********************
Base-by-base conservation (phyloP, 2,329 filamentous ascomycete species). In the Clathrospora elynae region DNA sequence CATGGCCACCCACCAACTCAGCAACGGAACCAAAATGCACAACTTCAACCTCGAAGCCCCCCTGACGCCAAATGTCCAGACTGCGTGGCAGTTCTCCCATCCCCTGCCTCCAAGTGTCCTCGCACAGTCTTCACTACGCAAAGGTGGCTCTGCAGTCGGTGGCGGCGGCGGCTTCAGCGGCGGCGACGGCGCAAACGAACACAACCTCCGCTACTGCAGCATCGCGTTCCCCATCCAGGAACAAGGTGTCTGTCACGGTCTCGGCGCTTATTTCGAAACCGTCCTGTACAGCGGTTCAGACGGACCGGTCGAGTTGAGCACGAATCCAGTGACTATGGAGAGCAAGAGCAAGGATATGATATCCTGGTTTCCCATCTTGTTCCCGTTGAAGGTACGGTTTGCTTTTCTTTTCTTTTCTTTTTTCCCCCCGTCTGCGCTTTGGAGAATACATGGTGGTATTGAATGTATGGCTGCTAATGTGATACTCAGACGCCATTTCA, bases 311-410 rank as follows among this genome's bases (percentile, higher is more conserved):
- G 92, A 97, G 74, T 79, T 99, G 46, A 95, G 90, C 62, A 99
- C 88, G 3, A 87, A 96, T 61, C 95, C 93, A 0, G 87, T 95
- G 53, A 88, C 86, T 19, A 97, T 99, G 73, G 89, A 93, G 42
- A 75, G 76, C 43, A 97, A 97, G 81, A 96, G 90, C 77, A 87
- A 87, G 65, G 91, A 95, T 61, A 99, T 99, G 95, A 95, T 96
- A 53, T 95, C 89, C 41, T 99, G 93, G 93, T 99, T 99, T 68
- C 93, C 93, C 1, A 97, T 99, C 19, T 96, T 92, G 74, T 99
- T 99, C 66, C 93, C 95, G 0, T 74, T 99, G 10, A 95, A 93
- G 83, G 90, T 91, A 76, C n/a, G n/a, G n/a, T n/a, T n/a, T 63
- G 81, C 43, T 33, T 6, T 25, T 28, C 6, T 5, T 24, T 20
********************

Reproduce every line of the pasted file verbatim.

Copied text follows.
Base-by-base conservation (phyloP, 2,329 filamentous ascomycete species). In the Clathrospora elynae region DNA sequence CATGGCCACCCACCAACTCAGCAACGGAACCAAAATGCACAACTTCAACCTCGAAGCCCCCCTGACGCCAAATGTCCAGACTGCGTGGCAGTTCTCCCATCCCCTGCCTCCAAGTGTCCTCGCACAGTCTTCACTACGCAAAGGTGGCTCTGCAGTCGGTGGCGGCGGCGGCTTCAGCGGCGGCGACGGCGCAAACGAACACAACCTCCGCTACTGCAGCATCGCGTTCCCCATCCAGGAACAAGGTGTCTGTCACGGTCTCGGCGCTTATTTCGAAACCGTCCTGTACAGCGGTTCAGACGGACCGGTCGAGTTGAGCACGAATCCAGTGACTATGGAGAGCAAGAGCAAGGATATGATATCCTGGTTTCCCATCTTGTTCCCGTTGAAGGTACGGTTTGCTTTTCTTTTCTTTTCTTTTTTCCCCCCGTCTGCGCTTTGGAGAATACATGGTGGTATTGAATGTATGGCTGCTAATGTGATACTCAGACGCCATTTCA, bases 311-410 rank as follows among this genome's bases (percentile, higher is more conserved):
- G 92, A 97, G 74, T 79, T 99, G 46, A 95, G 90, C 62, A 99
- C 88, G 3, A 87, A 96, T 61, C 95, C 93, A 0, G 87, T 95
- G 53, A 88, C 86, T 19, A 97, T 99, G 73, G 89, A 93, G 42
- A 75, G 76, C 43, A 97, A 97, G 81, A 96, G 90, C 77, A 87
- A 87, G 65, G 91, A 95, T 61, A 99, T 99, G 95, A 95, T 96
- A 53, T 95, C 89, C 41, T 99, G 93, G 93, T 99, T 99, T 68
- C 93, C 93, C 1, A 97, T 99, C 19, T 96, T 92, G 74, T 99
- T 99, C 66, C 93, C 95, G 0, T 74, T 99, G 10, A 95, A 93
- G 83, G 90, T 91, A 76, C n/a, G n/a, G n/a, T n/a, T n/a, T 63
- G 81, C 43, T 33, T 6, T 25, T 28, C 6, T 5, T 24, T 20